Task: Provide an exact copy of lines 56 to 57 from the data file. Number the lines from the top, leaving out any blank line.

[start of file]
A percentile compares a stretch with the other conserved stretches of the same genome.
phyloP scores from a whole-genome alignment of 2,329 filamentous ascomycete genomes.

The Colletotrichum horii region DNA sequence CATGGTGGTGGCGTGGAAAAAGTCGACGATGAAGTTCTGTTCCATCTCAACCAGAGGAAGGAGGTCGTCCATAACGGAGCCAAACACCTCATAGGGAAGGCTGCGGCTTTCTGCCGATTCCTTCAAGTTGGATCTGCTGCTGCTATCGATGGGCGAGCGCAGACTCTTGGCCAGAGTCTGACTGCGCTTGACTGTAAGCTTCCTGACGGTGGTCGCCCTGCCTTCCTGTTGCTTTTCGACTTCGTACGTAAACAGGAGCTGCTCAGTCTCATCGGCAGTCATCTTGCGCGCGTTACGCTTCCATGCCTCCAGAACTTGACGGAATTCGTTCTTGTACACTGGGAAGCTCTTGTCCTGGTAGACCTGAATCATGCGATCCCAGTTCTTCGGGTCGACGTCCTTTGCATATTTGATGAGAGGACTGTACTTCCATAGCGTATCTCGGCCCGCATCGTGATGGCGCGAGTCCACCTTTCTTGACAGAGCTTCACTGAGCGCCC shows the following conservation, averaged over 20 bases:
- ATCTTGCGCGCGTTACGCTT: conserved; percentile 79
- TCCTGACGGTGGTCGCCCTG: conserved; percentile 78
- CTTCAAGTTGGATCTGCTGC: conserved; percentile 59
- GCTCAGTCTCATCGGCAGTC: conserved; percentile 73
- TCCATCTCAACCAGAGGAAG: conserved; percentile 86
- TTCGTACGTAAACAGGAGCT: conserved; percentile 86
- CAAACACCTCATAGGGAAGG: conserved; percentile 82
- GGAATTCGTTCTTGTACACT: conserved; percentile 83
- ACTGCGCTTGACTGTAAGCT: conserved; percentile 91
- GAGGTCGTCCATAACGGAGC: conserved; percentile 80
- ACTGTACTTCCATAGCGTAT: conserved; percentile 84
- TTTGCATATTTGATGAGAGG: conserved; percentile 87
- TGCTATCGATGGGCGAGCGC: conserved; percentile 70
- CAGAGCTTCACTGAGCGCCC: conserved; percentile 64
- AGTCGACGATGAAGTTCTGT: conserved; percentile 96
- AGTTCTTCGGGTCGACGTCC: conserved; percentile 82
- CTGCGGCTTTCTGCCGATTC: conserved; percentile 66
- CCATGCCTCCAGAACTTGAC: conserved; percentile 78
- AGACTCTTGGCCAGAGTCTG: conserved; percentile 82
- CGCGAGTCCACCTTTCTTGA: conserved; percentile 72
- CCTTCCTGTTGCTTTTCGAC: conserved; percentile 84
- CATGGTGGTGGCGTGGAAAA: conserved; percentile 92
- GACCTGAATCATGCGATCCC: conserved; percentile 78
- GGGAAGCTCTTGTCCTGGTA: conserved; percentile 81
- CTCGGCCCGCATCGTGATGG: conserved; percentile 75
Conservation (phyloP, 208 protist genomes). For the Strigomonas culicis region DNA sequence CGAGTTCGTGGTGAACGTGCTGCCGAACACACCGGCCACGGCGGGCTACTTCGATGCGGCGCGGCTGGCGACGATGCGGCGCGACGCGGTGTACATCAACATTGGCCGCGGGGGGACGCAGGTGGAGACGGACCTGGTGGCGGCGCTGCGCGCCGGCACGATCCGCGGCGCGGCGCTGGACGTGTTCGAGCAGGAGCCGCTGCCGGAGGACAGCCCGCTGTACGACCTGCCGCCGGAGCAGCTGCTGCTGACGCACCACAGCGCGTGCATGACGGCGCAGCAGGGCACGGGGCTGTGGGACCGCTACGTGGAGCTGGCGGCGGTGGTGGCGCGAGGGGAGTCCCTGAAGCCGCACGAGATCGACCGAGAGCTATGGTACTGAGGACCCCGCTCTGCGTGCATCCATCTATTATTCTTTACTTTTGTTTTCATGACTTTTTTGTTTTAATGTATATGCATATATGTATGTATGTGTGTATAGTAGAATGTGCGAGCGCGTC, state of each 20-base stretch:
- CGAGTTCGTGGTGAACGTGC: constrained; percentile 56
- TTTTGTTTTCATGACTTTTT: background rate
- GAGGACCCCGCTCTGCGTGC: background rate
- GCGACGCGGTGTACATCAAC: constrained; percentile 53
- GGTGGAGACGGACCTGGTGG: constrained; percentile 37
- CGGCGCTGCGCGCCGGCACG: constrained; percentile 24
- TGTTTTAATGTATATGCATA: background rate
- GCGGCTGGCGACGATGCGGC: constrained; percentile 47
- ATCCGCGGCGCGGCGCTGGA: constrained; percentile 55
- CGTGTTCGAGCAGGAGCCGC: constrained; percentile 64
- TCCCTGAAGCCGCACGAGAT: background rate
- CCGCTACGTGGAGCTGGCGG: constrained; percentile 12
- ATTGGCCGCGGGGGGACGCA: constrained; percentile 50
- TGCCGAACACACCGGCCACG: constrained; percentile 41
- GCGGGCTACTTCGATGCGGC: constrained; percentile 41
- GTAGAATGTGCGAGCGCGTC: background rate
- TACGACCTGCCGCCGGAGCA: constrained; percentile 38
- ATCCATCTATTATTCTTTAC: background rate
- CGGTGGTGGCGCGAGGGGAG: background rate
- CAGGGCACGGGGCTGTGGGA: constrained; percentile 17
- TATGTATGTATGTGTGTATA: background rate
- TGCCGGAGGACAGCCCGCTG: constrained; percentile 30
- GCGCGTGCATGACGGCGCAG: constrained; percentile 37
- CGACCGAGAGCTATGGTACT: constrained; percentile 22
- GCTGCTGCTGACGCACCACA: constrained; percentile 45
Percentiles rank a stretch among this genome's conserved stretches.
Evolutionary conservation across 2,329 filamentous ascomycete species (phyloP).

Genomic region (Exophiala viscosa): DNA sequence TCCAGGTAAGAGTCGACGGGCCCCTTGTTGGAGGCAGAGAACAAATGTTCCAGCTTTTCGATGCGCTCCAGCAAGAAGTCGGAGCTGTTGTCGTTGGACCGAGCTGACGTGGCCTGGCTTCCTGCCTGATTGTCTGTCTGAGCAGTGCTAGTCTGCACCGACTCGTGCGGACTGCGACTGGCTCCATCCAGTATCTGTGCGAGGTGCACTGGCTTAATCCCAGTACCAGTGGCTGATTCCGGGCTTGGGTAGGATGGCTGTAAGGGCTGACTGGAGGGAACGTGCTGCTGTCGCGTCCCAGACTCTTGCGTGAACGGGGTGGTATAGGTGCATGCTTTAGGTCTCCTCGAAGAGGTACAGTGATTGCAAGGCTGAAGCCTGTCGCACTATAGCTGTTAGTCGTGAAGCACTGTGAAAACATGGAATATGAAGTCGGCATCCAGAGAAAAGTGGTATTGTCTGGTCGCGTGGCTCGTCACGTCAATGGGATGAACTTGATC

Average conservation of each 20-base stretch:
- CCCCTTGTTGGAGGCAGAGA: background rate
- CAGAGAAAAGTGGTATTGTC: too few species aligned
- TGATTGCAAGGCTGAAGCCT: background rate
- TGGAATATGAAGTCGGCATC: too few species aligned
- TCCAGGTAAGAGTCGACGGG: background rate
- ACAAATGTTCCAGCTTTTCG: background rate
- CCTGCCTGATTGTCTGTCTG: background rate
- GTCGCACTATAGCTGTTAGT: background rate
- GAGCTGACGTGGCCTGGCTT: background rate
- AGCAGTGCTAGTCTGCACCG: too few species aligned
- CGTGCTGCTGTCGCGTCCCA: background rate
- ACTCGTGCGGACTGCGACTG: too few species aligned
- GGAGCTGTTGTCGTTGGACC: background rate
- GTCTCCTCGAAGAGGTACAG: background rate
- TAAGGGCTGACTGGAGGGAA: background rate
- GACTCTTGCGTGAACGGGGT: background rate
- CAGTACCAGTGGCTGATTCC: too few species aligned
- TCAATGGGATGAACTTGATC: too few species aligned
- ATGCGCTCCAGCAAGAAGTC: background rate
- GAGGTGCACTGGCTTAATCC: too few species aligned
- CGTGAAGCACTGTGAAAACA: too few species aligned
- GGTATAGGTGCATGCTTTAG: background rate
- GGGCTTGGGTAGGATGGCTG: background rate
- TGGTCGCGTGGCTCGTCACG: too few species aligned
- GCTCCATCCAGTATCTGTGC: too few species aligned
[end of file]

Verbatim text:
Evolutionary conservation across 2,329 filamentous ascomycete species (phyloP).

Genomic region (Exophiala viscosa): DNA sequence TCCAGGTAAGAGTCGACGGGCCCCTTGTTGGAGGCAGAGAACAAATGTTCCAGCTTTTCGATGCGCTCCAGCAAGAAGTCGGAGCTGTTGTCGTTGGACCGAGCTGACGTGGCCTGGCTTCCTGCCTGATTGTCTGTCTGAGCAGTGCTAGTCTGCACCGACTCGTGCGGACTGCGACTGGCTCCATCCAGTATCTGTGCGAGGTGCACTGGCTTAATCCCAGTACCAGTGGCTGATTCCGGGCTTGGGTAGGATGGCTGTAAGGGCTGACTGGAGGGAACGTGCTGCTGTCGCGTCCCAGACTCTTGCGTGAACGGGGTGGTATAGGTGCATGCTTTAGGTCTCCTCGAAGAGGTACAGTGATTGCAAGGCTGAAGCCTGTCGCACTATAGCTGTTAGTCGTGAAGCACTGTGAAAACATGGAATATGAAGTCGGCATCCAGAGAAAAGTGGTATTGTCTGGTCGCGTGGCTCGTCACGTCAATGGGATGAACTTGATC